I remember the first time I said to my boyfriend, ‘There is no point in the universe,’ and I was very sad and he just looked terrified. Initially, he was so obsessed with fixing me that he would get quite angry because he couldn't. And he also was like you are a white privileged woman, and my life is very good, and so there was that kind of resentment there as well. But it took a few years and now he is just really great, he will make me go for a walk or he will just sit with me. He doesn't try to ask “what's wrong? what's wrong?” It’s like, I’m depressed, that’s what’s wrong. My parents are really, my mum particularly she is always calling to check on me and texting me so I just know that they are there for me. And my friend group, I've got a really good strong group of women and we all support each other when we fall over. Come to the rescue.

So if you were talking directly to someone who has got a friend who I am really worried about, they seem chronically depressed or suicidal or whatever. What would you say to that person in terms of knowing how to support them?
Oh god, I would encourage them to go and try and get them to therapy—but they have got to go to a good therapist because it is so easy to get put off therapy. I had a year where I really categorise it as a waste of time and a huge money blower. So you need to ask around, but I would encourage them to go and see someone. And just be there for them, show up, make sure they are eating, make sure they are sleeping, just text them and when they say “I don't want to see you”, just show up. I think that is the main one. Just show up, be there, be dependable. And it is also not “oh they are sad this week, oh that's good, I went round twice”—because sometimes it's going to be months and months and months and you need to keep showing up.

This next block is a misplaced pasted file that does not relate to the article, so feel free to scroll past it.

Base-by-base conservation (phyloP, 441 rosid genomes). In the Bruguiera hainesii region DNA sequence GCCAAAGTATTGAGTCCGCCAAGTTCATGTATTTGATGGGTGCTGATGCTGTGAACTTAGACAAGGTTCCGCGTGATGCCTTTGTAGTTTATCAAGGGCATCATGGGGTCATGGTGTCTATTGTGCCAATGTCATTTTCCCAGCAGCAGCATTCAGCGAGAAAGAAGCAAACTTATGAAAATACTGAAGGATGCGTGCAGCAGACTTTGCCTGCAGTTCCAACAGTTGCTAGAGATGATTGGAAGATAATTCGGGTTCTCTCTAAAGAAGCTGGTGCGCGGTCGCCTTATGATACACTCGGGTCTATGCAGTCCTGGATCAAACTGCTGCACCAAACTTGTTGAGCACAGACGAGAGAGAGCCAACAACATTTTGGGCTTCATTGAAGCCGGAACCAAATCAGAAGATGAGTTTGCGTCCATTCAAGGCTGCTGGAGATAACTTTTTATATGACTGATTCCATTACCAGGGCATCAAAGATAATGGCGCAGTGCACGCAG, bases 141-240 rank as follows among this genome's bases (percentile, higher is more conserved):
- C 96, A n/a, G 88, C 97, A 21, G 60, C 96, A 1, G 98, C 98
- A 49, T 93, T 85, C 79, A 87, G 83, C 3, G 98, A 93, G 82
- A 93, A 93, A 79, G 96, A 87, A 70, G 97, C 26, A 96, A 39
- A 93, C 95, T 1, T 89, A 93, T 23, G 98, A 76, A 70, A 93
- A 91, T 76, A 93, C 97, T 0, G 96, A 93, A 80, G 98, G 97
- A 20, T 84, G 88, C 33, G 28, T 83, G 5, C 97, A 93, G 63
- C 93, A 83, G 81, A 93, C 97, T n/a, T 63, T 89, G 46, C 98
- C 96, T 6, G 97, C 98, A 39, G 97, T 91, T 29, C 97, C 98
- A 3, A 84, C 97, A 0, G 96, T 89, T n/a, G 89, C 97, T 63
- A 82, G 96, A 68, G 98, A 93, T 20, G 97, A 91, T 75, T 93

What would you say to someone who may be where you were in that dark place those years ago?
I would say self-care is number one. If you not adept at talking to [friends], go and see someone professional. Really go and see someone.

When you say self-care, what does that mean to you?
I mean sleep, I mean eat, I mean exercise. Don't drink all the alcohol in the cupboard, which I did do and still maintain that it was a good thing, but apparently, it's not. And also when it comes to medication, go and see a psychiatrist because the doctor will probably put you on a bulk standard of citalopram and if that doesn't work, which it is very likely not to, you need to go and see a good psychiatrist. And again be wary, it took me 5-7 years to find the right psychiatrist to find the right drugs. And don't feel bad about going on medication, I am probably never going to come off mine and I am fine with that.

Jenny Condie is an academic and economist-turned-politician, and was a candidate for The Opportunities Party in the last election.

VICE: What’s your experience of dealing with suicidal thoughts been?
Jenny: I had my first depressive episode as an undergrad at Vic Uni. Took me another 10 years to finally get medicated. Even with the meds I still have depressive episodes and suicidal ideation.